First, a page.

Question: why does "extremist" (and flavor) seem to be such a relative term? Isn't it a clear concept within the political spectrum?
The concept of a political spectrum is not, in and of itself, clear.
Take Nazism. To many, it is clear that Nazis were right wing lunatics, yet to me it is equally clear that they were left wing. Their belief in class warfare, with the Jews cast as the evil ones, is vintage left wing in many ways. Try replacing the Jews with the rich in a Nazi speech or replacing the rich with the Jews in a Bernie Sanders speech. Their use of ethnic identification of class has gone out of fashion in the modern left, but it would have seemed perfectly reasonable to liberal racists of the early twentieth century, e.g. Woodrow Wilson.
Left vs. right wing was originally a French thing. At the time, it talked about how politicians chose to sort themselves. The royalists would sit in the right wing of the chamber while the anti-royalists sat in the left wing. One couldn't be extreme right wing at that time. There was no way of saying that one really supported the king's right to be king. Strong support for the king was the base position. It could be moderated but not made more radical.
Does Marine Le Pen support the restoration of the French monarchy? If not, then she doesn't fit the historical use of the term.
One could make an intellectual argument that Le Pen is left wing. After all, she disrupts the government position. That's not the status quo position. If France still had a king and that king supported increased immigration, she might sit in the left wing in opposition.
I've heard extreme right wing used to describe people like Le Pen or Donald Trump who favor government intervention in the economy to prevent trade. And I've heard it used to describe people like me who believe in laissez faire trade. Those are opposite positions!
The truth is that politics is more complicated than can be represented by a single line with a left and a right. Politics is more complicated than a plane that adds a top and bottom. Many positions don't actually contradict each other, and even of those that do, people may still hold both.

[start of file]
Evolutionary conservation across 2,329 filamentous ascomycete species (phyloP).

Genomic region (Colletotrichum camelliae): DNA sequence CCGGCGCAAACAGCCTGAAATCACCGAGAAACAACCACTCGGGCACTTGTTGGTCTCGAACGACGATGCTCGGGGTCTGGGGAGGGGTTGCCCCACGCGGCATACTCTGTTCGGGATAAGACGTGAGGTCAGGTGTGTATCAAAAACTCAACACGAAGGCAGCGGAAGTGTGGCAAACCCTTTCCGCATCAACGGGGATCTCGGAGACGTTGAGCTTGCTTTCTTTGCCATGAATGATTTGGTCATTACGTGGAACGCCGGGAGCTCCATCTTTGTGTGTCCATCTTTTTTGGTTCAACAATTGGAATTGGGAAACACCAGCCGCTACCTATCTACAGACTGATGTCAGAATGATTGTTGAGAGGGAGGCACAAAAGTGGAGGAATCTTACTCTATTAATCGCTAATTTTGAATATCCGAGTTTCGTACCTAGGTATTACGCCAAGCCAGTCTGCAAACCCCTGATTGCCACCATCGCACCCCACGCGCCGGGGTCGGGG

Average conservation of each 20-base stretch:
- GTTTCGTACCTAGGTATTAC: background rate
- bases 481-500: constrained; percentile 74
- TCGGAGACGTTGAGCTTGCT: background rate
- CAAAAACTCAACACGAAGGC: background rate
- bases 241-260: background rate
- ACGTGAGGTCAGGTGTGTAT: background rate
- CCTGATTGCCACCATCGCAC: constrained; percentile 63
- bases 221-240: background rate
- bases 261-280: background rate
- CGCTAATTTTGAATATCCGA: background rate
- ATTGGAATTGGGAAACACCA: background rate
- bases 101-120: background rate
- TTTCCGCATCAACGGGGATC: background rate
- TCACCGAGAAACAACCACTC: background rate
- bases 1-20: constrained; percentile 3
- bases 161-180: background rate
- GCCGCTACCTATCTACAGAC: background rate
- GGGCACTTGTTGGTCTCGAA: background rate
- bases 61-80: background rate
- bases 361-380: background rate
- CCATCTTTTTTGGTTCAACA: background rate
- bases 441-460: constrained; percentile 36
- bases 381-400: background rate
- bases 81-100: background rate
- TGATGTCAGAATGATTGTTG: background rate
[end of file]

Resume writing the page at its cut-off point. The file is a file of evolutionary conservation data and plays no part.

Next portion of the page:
The nature of politics is that there is an incumbent position and an opposition position. Originally, right wing was the incumbent position (by definition). Now, either right or left can be the incumbent position. Worse, the actual incumbent determines what is what. So when Barack Obama was president, the left wing (incumbent) position was that free trade was good and opposition was right wing. But when George W. Bush was president, the right wing (incumbent) position was that free trade was good and opposition was left wing.
Since Obama was already left wing and there are right wing supporters of free trade, it's natural that trade opponents like Sanders would be seen as extreme left wing. Obviously it was the less moderate position. But if you flip that around, it's less obvious in the right wing. From one perspective, the idea that economic actions should be decided by individuals and not governments is the extreme right wing idea. Interventionist trade policy would be the moderate alternative.
How can a moderate Republican position and an extreme Democrat position be the same policy?
Politics is not a simple spectrum or even a compass. People's political positions are the result of a large number of decisions, not a simple, left vs. right.